India, Bangladesh Ink Energy Agreement
|Feb 22, 2012|
Bangladesh and India, adversaries on and off since Bangladesh broke off from Pakistan with India’s help to became a separate nation in Pakistan in 1971, have agreed to build US$1.5 billion a coal-based power plant that could be a much-needed shot in the arm towards improving economic ties between the two.
Hardly more than a month ago, tensions mounted along the India-Bangladesh border following the discovery of a video showing Indian border guards torturing a Bangladeshi cattle smuggler. Shot on a mobile phone camera, the video contained graphic footage of several men wearing the uniforms of India’s Border Security Force stripping a Bangladeshi man in his 20s completely naked and then tying him to a bamboo pole in a manner resembling a crucifix, then beating him as he screamed.
Despite sharing a 4,000 km border – the fifth longest land border in the world – and cultural, historical, and linguistic ties, Delhi and Dhaka have failed to realize their trading potential since India helped Bangladesh become independent from Pakistan in 1971.
Religious tension, illegal immigration and water sharing disputes over the numerous rivers that snake through both countries have dominated discussions rather than talk of mutual infrastructure and development projects like the coal-based power plant being built in Bagerhaat district in southern Bangladesh. When such agreements have been mooted or even signed, they have mostly failed to get off the ground.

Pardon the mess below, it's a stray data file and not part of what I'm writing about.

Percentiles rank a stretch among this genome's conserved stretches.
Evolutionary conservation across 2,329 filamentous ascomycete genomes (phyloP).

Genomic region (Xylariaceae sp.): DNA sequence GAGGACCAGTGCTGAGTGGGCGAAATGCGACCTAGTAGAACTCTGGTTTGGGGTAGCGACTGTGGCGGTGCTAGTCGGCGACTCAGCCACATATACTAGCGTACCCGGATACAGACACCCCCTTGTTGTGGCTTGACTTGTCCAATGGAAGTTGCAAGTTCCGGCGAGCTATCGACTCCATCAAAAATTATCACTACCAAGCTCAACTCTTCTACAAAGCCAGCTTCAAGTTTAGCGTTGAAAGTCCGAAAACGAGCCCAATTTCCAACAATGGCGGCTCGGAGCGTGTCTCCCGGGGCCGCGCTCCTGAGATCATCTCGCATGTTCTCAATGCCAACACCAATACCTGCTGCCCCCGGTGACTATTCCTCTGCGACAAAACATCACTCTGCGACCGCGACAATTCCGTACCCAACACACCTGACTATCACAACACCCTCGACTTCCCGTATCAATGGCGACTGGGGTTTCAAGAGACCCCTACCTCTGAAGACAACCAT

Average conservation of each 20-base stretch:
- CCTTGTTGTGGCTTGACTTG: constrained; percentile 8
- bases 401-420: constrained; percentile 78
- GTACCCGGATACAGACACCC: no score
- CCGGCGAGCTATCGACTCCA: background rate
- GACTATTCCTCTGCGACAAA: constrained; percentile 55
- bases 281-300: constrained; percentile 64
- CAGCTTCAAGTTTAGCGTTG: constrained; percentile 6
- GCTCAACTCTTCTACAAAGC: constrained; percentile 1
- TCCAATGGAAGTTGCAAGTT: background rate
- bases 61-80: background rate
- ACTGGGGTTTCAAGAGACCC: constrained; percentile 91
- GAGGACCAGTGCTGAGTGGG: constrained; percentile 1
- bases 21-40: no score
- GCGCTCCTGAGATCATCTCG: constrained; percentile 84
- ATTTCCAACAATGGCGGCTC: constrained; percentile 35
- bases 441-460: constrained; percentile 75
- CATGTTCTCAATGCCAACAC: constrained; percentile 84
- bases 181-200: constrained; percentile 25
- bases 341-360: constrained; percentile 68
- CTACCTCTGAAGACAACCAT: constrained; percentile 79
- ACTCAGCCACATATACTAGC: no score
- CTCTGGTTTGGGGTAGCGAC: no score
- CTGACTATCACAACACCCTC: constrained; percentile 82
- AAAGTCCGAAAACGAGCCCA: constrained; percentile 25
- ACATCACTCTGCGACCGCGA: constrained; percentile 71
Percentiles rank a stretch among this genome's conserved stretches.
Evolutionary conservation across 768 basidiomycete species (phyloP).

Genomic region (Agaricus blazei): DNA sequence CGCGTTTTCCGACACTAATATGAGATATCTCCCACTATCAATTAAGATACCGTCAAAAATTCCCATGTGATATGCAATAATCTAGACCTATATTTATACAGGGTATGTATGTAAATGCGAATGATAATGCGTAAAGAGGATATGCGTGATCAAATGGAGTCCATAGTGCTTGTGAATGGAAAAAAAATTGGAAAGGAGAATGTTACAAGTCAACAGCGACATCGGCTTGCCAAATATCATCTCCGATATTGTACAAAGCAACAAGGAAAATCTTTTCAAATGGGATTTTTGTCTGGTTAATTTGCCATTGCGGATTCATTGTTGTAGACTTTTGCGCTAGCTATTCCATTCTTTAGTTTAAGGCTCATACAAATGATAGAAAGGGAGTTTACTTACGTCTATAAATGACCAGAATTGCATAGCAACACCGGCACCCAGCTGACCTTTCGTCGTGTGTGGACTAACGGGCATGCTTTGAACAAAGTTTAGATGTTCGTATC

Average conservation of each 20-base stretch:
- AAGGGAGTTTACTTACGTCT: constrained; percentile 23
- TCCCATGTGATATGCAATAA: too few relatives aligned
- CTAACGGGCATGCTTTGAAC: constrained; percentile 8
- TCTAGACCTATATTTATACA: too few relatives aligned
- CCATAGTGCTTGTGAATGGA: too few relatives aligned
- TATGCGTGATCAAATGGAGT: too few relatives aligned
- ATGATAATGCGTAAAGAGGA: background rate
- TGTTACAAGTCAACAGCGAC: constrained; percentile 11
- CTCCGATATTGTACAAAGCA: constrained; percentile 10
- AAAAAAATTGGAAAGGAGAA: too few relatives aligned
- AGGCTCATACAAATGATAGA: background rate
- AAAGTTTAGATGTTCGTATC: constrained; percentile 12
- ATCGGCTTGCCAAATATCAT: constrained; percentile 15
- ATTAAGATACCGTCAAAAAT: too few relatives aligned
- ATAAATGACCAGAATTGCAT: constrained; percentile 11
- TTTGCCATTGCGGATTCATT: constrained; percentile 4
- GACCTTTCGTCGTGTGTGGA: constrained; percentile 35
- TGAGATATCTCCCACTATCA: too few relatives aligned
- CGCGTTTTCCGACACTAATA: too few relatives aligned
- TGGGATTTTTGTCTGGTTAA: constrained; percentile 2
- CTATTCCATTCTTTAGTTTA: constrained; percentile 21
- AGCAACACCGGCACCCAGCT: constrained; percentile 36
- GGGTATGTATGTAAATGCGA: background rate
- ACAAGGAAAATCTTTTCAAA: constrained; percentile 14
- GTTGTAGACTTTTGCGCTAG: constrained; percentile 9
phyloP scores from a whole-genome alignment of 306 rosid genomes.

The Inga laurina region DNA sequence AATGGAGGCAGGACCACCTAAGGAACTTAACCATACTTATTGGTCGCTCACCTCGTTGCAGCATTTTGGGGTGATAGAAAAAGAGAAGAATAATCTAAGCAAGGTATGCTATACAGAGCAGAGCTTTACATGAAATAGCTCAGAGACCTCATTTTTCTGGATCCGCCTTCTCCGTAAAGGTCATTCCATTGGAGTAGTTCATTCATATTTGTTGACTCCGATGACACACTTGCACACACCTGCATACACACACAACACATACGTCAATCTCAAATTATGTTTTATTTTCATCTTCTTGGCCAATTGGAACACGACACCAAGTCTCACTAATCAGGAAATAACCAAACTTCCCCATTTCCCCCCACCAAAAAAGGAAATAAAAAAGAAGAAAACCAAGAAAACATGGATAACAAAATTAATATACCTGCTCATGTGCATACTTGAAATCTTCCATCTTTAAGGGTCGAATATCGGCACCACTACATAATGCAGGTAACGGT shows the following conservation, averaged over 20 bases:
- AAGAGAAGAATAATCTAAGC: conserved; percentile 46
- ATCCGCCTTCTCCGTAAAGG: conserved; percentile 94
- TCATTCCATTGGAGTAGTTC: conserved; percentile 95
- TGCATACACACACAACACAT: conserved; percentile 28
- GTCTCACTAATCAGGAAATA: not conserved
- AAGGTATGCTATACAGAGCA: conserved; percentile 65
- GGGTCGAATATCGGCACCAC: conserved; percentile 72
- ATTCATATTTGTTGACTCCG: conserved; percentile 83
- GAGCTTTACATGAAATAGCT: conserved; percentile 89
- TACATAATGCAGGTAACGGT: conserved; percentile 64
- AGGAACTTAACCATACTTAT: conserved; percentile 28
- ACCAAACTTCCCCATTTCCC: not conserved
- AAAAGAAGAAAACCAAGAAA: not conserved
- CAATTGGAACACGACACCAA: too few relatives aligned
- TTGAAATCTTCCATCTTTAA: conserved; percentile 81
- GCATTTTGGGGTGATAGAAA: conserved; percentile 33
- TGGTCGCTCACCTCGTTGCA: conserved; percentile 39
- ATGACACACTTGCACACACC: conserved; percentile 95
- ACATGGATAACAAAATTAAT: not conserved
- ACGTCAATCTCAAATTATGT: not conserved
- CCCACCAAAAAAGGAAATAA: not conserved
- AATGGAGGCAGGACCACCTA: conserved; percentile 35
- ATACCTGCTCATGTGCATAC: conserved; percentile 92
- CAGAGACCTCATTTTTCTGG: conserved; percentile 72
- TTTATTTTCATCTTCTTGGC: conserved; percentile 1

Frustratingly for those advocating greater cross-border commercial activity in the region, plans between the two countries have thus rarely transformed into reality. If the coal-based power plant project materializes, it will represent a major first in India-Bangladesh economic cooperation.
“Bangladesh is a big potential market for India, and India is a big potential market for Bangladesh,” says Mustafizur Rahman, the executive director of the Center for Policy Dialogue, a Dhaka-based think tank.
Bangladesh’s 150 million population is starved for electricity. Daily power outages in the capital during the peak summer months from mid-March to mid-October can often last for longer than 10 hours. The situation is even worse in the rural areas of the country, and in many villages electrification has still not arrived.
A daily shortfall of 2,000 megawatts (MW) is blamed for slowing down the country’s economic growth. The coal-based power plant is expected to meet much of this excess demand, producing 1,320 MW every day.
Most of Bangladesh’s domestic energy output comes from elderly gas-fired plants whose output is projected to decline. Officials say that Bangladesh’s once sizable gas reserves are almost spent thanks to overuse and poor management. Less than a decade ago a 2003 study by the government’s Energy and Mineral Resources Division estimated that there were over 28 trillion cubic feet of reserves available.
The latest official statements say that there are only 8 trillion cu. Ft. of reserves left in the country.
This rapid depletion means the Bangladeshi government is more eager than it was in the past to exploit its domestic coal reserves – believed to be around 3.3 billion tons – providing India with an opportunity to step in with a helping hand.